Last week, a number of Mac users had trouble opening apps — a problem that seemed to be caused by an Apple security protocol responsible for checking that software comes from trusted sources. The slow-down prompted some to criticize Apple for collecting too much information about users’ activities; criticism which the company has now responded to with promises that it will change how these security protocols work in future.
Apple announced the changes via its support pages, adding a new “Privacy protections” section to a page entitled “Safely open apps on your Mac” (as spotted by iPhone in Canada). Apple says a service known as Gatekeeper “performs online checks to verify if an app contains known malware and whether the developer’s signing certificate is revoked.” It goes on to clarify how Apple currently uses the data, and outlines new safeguards that are being introduced over the next year.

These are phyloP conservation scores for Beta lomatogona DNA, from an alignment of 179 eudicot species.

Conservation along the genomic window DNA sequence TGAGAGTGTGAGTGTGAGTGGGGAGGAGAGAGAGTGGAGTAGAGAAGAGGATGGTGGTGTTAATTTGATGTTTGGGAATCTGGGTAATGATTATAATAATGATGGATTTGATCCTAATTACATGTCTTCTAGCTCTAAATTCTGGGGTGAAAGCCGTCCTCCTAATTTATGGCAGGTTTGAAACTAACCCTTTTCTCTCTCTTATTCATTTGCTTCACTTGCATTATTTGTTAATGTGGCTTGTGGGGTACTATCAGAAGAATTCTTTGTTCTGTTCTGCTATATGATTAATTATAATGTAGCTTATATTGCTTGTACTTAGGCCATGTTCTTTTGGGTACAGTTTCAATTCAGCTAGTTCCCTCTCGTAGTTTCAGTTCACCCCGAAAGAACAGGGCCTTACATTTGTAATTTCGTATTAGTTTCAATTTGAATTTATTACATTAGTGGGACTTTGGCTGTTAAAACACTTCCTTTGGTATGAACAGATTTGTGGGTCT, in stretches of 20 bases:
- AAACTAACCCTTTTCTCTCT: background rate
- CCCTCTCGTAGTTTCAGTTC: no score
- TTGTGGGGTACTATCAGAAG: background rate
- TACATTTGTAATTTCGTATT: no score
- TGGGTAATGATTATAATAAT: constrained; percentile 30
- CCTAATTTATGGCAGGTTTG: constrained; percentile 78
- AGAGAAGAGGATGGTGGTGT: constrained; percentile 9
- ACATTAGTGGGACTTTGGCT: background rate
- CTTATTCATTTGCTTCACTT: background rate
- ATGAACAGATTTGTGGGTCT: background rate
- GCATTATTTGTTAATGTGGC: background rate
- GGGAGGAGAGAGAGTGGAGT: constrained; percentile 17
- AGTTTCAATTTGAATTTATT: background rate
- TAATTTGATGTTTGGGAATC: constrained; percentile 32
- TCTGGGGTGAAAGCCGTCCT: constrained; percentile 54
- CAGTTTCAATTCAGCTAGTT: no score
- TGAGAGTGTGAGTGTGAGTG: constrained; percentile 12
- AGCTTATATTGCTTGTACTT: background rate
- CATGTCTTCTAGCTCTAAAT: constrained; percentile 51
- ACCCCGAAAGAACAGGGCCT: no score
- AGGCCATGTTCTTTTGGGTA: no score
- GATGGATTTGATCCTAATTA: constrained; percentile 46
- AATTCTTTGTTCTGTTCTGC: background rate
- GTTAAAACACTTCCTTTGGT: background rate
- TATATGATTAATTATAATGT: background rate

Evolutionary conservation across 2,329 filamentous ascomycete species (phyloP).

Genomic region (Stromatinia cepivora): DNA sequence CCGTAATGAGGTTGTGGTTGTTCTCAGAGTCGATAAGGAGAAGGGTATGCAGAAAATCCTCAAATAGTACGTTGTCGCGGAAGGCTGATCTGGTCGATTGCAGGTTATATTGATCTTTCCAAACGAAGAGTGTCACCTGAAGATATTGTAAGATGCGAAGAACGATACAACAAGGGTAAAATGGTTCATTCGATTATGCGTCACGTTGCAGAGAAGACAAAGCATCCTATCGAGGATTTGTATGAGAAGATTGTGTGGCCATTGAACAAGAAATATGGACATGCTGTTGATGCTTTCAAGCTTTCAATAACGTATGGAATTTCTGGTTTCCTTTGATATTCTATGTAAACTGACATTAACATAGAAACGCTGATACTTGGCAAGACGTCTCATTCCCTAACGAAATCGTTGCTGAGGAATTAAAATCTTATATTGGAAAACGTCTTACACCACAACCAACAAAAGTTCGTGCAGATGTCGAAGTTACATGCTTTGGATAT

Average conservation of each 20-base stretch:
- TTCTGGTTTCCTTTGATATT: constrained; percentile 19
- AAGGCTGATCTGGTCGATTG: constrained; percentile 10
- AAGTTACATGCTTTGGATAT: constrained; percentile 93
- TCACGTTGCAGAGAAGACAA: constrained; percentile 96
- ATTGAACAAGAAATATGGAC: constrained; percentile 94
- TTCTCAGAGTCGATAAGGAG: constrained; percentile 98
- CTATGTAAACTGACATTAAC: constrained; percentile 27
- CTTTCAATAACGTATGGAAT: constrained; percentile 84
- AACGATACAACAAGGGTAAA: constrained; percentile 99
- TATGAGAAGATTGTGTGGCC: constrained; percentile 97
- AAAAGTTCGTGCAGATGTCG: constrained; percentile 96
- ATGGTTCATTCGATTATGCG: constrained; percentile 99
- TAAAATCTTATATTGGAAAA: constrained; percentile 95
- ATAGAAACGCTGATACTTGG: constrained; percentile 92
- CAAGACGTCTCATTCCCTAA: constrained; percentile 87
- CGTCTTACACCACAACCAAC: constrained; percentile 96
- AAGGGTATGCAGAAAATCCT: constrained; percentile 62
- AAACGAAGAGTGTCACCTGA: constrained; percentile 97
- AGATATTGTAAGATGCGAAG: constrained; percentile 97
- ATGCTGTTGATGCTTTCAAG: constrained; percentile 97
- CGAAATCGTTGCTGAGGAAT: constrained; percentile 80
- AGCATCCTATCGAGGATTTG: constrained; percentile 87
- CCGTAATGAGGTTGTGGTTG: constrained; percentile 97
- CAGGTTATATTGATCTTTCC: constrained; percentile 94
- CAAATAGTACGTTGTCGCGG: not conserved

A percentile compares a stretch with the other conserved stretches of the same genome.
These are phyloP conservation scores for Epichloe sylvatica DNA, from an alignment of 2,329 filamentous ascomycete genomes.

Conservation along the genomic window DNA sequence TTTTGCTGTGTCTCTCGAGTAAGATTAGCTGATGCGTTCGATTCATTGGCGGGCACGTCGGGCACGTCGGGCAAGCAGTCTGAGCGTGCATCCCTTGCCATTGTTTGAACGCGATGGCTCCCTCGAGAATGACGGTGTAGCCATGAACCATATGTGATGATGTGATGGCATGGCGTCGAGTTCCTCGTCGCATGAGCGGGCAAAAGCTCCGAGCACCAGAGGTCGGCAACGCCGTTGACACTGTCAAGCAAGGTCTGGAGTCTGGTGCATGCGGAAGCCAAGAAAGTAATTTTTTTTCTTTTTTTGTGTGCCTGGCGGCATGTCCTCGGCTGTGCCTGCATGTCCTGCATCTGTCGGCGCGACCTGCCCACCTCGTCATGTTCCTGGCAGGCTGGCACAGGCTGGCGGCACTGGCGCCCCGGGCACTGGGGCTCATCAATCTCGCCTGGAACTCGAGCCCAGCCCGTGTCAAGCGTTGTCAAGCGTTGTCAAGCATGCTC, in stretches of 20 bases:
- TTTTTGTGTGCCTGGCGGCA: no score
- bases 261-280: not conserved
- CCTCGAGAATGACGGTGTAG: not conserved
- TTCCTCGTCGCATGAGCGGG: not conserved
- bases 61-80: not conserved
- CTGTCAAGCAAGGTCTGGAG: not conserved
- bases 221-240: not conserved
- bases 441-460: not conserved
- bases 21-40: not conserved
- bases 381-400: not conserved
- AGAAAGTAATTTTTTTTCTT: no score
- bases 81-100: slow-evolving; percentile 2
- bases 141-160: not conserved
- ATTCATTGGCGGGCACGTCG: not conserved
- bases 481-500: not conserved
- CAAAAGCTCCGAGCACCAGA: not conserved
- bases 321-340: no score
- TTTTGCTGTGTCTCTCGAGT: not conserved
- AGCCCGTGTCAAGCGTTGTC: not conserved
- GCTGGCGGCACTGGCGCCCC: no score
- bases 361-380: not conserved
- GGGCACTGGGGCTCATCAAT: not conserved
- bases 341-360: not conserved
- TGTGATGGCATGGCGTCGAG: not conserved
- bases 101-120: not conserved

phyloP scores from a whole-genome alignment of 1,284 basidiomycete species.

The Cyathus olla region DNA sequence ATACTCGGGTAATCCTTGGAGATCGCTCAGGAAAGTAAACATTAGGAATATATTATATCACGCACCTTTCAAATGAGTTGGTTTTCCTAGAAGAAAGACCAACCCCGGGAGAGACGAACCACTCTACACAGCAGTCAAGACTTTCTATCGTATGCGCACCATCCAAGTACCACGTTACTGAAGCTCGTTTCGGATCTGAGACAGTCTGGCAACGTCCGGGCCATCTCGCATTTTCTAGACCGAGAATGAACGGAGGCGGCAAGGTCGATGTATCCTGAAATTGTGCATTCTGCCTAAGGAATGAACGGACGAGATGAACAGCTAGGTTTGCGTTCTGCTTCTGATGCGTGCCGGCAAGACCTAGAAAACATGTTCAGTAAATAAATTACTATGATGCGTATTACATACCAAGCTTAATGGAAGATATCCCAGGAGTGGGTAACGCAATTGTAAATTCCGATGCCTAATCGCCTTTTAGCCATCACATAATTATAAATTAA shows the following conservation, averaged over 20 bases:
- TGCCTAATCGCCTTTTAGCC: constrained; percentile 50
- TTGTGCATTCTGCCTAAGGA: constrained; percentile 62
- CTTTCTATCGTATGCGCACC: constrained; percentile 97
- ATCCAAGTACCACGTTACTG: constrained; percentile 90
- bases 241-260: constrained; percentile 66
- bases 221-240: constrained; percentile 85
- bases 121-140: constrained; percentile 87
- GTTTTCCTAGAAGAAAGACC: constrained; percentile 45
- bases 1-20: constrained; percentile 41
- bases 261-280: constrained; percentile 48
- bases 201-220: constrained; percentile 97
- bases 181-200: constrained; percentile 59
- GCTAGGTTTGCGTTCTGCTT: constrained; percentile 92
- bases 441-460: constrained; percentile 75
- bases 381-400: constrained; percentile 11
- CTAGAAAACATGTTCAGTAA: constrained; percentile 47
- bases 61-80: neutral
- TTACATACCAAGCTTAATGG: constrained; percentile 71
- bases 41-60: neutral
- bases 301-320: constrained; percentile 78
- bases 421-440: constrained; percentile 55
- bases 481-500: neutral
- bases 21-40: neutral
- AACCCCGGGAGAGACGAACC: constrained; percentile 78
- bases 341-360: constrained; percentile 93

Complaints about this verification process focused on a protocol known as the online certificate status protocol service, or OCSP. This security feature checks that an app’s developer certificate hasn’t been revoked before it’s allowed to launch. The outage lead to scrutiny of Apple’s practices, most notably by security researcher Jeffrey Paul.
In a blog post titled “Your Computer Isn’t Yours,” Paul claimed that this security process means Apple collects a hash of every program a Mac user runs, along with their IP address, over an unencrypted connection. The end result, wrote Paul, is that anyone use a modern version of macOS can’t do so without “a log of [their] activity being transmitted and stored.”
However, not everybody agreed with Paul’s analysis. One blog post by cybersecurity student Jacopo Jannone notes that the data sent to Apple’s OCSP server contains information that could identify an app’s developer but not the app itself. However, Paul argues that since many developers only publish a single app it wouldn’t be hard to infer which app someone is using from information about its developer.
In its updated support…